by Dr. Hunter S. Thompson
There are two things you have to give Hunter Thompson: 1) He’s a man of passion and 2) He can write. But those two traits are often at odds in this collection of stories, letters, journalism and journal-like entries, some previously published, some not.
In a piece on the Pulitzer divorce, “Dr.” Thompson exposes the prejudices of the case. Instead of focusing on accusations against Roxanne Pulitzer or discussing what brass instruments she slept with, he shows how the courts and public favored the husband, who was as culpable—and as unfit a parent—as the wife.
Whether or not you agree with his assessment, you have to admit he takes an unusual position. But then Thompson blows the piece by inserting a passage of New Journalism of the most extraneous kind: He picks a fight with a Palm Beach bartender and gets himself thrown into the street, losing both the fight and his credibility.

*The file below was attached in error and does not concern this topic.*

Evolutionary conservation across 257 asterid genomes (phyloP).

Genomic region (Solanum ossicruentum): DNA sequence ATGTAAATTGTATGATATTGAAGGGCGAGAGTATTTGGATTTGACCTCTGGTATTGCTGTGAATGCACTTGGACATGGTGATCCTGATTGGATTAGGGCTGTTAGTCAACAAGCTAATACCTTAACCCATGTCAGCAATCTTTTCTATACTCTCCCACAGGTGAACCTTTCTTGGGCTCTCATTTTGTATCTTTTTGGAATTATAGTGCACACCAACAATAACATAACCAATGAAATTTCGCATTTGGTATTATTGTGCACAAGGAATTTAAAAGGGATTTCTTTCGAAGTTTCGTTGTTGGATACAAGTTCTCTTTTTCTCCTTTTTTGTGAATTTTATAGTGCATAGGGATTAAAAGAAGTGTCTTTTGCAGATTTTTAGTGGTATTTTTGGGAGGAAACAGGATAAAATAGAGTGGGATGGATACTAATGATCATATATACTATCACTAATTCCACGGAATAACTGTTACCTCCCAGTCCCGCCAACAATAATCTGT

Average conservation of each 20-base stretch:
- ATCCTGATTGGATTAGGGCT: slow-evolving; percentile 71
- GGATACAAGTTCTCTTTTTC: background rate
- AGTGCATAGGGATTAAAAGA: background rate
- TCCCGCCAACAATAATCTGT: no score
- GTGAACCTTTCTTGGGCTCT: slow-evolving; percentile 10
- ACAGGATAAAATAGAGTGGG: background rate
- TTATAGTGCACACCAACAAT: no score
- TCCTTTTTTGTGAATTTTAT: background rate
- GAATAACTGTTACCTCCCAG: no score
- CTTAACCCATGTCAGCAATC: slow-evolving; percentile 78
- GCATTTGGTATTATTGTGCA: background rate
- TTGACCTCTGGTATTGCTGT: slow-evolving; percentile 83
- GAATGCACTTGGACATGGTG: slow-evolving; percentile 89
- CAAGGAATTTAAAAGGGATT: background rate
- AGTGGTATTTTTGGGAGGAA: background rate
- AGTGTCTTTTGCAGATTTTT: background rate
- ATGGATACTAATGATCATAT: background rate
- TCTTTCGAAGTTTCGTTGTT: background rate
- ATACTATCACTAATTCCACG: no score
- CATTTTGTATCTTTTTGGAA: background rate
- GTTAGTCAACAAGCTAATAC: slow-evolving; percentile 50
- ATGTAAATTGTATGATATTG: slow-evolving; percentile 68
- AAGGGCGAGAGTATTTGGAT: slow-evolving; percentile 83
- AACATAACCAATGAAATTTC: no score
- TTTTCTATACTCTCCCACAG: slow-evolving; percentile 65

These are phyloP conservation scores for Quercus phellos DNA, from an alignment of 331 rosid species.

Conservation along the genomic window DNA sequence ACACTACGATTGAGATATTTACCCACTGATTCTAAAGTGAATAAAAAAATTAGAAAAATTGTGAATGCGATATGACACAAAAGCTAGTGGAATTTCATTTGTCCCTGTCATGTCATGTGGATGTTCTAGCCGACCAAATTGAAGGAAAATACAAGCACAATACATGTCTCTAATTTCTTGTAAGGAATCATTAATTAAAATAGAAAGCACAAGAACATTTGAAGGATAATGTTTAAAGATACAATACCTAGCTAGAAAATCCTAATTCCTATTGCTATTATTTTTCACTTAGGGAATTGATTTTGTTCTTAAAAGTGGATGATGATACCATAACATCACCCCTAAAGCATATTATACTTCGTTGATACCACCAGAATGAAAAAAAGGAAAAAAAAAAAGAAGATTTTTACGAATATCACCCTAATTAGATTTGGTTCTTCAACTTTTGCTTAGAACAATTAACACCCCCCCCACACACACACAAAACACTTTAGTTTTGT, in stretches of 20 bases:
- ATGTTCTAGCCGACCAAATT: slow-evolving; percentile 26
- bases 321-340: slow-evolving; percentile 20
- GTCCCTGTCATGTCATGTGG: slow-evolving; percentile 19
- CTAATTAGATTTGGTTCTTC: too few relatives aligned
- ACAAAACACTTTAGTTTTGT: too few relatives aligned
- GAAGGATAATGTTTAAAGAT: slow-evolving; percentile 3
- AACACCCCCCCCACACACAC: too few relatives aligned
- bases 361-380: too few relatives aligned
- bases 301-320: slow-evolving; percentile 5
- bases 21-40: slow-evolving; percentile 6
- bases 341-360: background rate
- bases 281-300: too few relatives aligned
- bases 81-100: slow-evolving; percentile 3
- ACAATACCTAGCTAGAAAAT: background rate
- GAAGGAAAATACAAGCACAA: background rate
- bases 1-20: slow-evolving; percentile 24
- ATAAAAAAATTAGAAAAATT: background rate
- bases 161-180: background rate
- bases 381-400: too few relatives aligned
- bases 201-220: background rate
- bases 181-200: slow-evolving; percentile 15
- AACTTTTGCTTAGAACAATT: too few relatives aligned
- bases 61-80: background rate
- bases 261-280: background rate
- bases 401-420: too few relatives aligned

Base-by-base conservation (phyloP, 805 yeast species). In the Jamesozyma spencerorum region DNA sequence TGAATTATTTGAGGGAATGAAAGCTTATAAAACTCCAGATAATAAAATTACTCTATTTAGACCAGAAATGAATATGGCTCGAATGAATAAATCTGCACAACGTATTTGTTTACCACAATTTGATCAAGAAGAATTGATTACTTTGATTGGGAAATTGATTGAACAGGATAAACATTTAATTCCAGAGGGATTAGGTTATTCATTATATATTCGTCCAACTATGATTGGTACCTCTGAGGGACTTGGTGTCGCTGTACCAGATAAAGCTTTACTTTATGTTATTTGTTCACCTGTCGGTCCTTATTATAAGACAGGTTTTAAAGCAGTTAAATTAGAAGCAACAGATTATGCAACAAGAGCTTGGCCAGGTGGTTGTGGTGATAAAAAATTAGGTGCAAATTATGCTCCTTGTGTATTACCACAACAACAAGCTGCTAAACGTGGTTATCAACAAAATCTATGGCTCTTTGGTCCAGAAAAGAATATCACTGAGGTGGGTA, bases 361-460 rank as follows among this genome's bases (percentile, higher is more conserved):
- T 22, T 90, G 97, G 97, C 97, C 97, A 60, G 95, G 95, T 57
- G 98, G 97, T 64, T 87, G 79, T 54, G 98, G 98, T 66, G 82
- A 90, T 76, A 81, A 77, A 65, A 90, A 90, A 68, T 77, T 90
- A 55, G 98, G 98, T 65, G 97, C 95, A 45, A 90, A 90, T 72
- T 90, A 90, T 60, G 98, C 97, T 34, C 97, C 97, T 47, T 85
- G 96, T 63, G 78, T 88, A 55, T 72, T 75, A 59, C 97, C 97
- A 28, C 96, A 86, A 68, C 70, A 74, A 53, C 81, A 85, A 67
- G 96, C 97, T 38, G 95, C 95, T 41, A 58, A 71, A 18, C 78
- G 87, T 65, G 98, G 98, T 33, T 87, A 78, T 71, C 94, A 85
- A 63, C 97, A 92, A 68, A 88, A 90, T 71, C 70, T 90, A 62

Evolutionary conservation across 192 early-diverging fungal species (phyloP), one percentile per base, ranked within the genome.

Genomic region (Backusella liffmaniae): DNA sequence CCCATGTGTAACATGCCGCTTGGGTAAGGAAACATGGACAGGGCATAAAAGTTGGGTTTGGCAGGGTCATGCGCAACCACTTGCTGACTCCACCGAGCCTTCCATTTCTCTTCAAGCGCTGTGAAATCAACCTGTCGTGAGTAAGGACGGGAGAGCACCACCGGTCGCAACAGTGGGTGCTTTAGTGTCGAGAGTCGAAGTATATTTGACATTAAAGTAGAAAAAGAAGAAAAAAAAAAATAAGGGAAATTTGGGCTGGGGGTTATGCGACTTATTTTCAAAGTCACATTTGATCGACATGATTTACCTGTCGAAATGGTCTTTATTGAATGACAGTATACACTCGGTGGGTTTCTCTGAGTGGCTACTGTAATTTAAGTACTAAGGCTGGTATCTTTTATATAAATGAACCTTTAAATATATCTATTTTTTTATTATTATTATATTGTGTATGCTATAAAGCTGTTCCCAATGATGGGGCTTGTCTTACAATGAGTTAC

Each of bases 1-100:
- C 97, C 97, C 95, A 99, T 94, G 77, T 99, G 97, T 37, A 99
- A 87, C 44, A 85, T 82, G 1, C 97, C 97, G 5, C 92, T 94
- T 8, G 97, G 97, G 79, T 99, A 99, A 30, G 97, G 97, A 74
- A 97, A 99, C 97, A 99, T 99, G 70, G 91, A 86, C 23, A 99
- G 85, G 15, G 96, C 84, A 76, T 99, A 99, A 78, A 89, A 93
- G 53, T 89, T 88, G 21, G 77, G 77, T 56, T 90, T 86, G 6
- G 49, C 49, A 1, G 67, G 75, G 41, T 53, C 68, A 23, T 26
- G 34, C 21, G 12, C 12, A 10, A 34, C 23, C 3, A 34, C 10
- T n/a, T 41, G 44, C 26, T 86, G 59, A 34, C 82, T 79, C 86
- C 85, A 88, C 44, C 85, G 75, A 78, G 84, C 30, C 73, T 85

This book is arranged chronologically; Thompson gets worse—more bellicose, more fatuous, less cogent—with age. In early pieces, his hubris is mitigated by his talent and an almost childish earnestness. In a letter asking North Vietnamese Col. Vo Dan Giang for an interview, he refers to himself as “one of the best writers currently using the English language as both a musical instrument and a political weapon.” But by now, like another reporter gone sensationalist. Geraldo Rivera, he has become a caricature. (Summit. $21.95)